Rodney had completed his first year of studies when the relative tranquillity of Singapore was shattered in February 1942. The Pacific War had begun in late 1941 with the Japanese army overrunning Malaya and before long it was at the gates of Singapore. Rodney Lam Rodney got away on the last convoy out of Singapore. Barred by Japanese forces from heading south to Australia, his ship headed north to India, strafed part of the way by pursuing Japanese aircraft.

Rodney spent one year in medical college in Bombay before making his way to Edinburgh in 1943 where he finally could resume his medical studies in the country he was supposed to go to in the first place! One of his classmates at Edinburgh at that time was Lim Chong Eu, later to be Tun Dr Lim, Chief Minister of Penang. Rodney graduated from Edinburgh with M.B., Ch.B. He was the captain of the university lawn tennis club and was also a member of the Scottish Universities tennis team. After leaving Edinburgh Rodney did post-graduate work at London University and obtained his Diploma in Tropical Medicine and Hygiene. Rodney sat for his FRCS and became an orthopaedic surgeon. He married Miss Yeo Lian Sim who had also escaped from Singapore to Bombay. With the Mandarin stage name of Yang Lian Shin, Mrs Lam carved a singing career in Europe singing English, French, German, Italian and Chinese songs. Until he passed away in 1996, Rodney Lam was serving as a consultant on the Hospital Board of the southeastern region in Canterbury, England.

In 1941, the Scholarship rules were amended again. They ceased to be awarded to school candidates for undergraduate courses and only graduates of Raffles College and the King Edward VII College of Medicine were eligible for awards intended for postgraduate studies.

Mohamed Din bin Ahmad

The first postwar Queen's Scholar was Tan Sri Datuk Dr Mohamed Din bin Ahmad. Born in Siputeh, Perak, in 1912, he began his education at the Malay School, Setapak. In 1921, he joined the primary section of old V.I. in High Street, but when Maxwell School was opened in 1924 as a feeder school to the V.I., he and some other pupils were transferred there. He eventually rejoined the V.I. when he was in Standard Seven.

Mohamed Din was a rare combination of scholar and sportsman. On the academic field, he won the Treacher Scholarship in 1928 and narrowly missed the Rodger Scholarship the following year. In sports, he started as a scorer for the School cricket team. Then one fine morning he was drafted as an eleventh batsman. He practised ceaselessly and proved so skillful that he became the opening batsman and was later awarded his cricket colours. Among his teammates was the legendary Lall Singh who played for India against England in Test Cricket. He was a cadet and rose to be a corporal, but could rise no higher because of his height. He was a regular speaker at debates and was the first president of the V. I. Geographical Society. He was a School Prefect and was appointed School Captain in 1930.

Mohamed Din bin Ahmad

On leaving School, he obtained a government scholarship to read medicine in the King Edward VII College of Medicine in Singapore. He was president of the College Club and captained the College Cricket XI. After graduation in 1937, he was posted to Kuala Kangsar as Assistant Medical Officer. In 1949, Mohamed Din was awarded the Queen’s Scholarship to do a course in Public Health at the University of Edinburgh and a course in Tropical Hygiene in London. In addition, the National Association for the Prevention of Tuberculosis awarded him a scholarship for a course in tuberculosis. When he returned in 1952 he was Medical and Health Officer, Perak. In 1953 he became Chief Medical Officer of Trengganu, where the scope of work was unlimited. It had its hazards too; one day when Mohamed Din was travelling in a jeep on a bumpy East Coast road, a tiger jumped on to his moving vehicle!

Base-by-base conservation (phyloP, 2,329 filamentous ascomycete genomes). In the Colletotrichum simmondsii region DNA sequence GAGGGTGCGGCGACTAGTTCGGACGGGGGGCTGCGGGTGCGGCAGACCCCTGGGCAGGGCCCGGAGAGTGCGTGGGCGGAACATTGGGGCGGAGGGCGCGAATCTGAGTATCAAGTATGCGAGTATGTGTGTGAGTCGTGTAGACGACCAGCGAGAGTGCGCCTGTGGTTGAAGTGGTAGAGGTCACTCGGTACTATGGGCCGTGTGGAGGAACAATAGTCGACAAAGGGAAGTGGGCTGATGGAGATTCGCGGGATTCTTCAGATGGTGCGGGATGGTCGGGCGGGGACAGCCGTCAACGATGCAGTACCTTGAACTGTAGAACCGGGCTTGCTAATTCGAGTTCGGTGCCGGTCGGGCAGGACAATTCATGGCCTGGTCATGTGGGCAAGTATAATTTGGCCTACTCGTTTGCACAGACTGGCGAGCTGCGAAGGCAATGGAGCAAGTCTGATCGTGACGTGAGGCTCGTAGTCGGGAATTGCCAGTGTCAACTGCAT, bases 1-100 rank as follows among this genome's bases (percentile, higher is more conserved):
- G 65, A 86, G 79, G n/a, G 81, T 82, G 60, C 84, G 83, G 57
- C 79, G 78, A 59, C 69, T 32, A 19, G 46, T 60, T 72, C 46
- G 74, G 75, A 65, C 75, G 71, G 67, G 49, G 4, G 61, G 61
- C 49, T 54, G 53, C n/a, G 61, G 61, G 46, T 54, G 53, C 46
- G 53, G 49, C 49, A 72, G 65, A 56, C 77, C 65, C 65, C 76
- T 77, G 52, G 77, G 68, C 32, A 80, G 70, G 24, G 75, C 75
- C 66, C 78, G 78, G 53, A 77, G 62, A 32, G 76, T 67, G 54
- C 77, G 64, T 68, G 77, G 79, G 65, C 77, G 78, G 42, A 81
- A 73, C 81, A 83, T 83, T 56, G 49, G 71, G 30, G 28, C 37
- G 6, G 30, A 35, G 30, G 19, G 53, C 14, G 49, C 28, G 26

Mohamed Din became Assistant Director of Medical Services in Malaya in 1956. In 1961 he was President of the Malaysian Medical Association and from 1960 to 1968 he was Chief Secretary to the Ministry of Health. In 1966, as first Malaysian Director-General of Health, he was elected the first Master of the Academy of Medicine of Malaysia.

Abdul Majid bin Ismail

One year after Mohamed Din landed his Queen’s Scholarship the V.I. achieved another a similar honour. Also from the pre-war V.I., the new Scholar was Tan Sri Dato' Dr. Haji Abdul Majid bin Ismail. Nine years younger than Mohamed Din, he had first been schooled in a Malay school and then transferred to Maxwell Road School and Batu Road School before setting foot in the V.I. in 1936 in Standard 6 (Form 2 today). He was two years older than his classmates on account of his time spent in the Malay school and struggled with ill health in his early V.I. years.

Still Majid seemed to have made an impression with the Headmaster Mr F L Shaw in his first year. After the weekly assembly Mr Shaw would turn to him in the front row in the School Hall where he sat and call to him, “Here, Madge (that was how Shaw addressed him)” and hand him his academic gown which he had worn for the assembly. “Madge” would then run upstairs and hand the gown to the School office.

He was an active Scout and recalls many of the hikes he took in the outskirts of Kuala Lumpur. He also remembers the time when the Scouts did duty at a party given by the Chief Secretary of the FMS. There Majid accidentally had his first taste of whiskey and got drunk. His wobbly journey home in the middle of the night, pushing his bike (as he could not pedal) with his equally inebriated fellow Scout teetering on the cross bar, must surely have been a sight for sore eyes.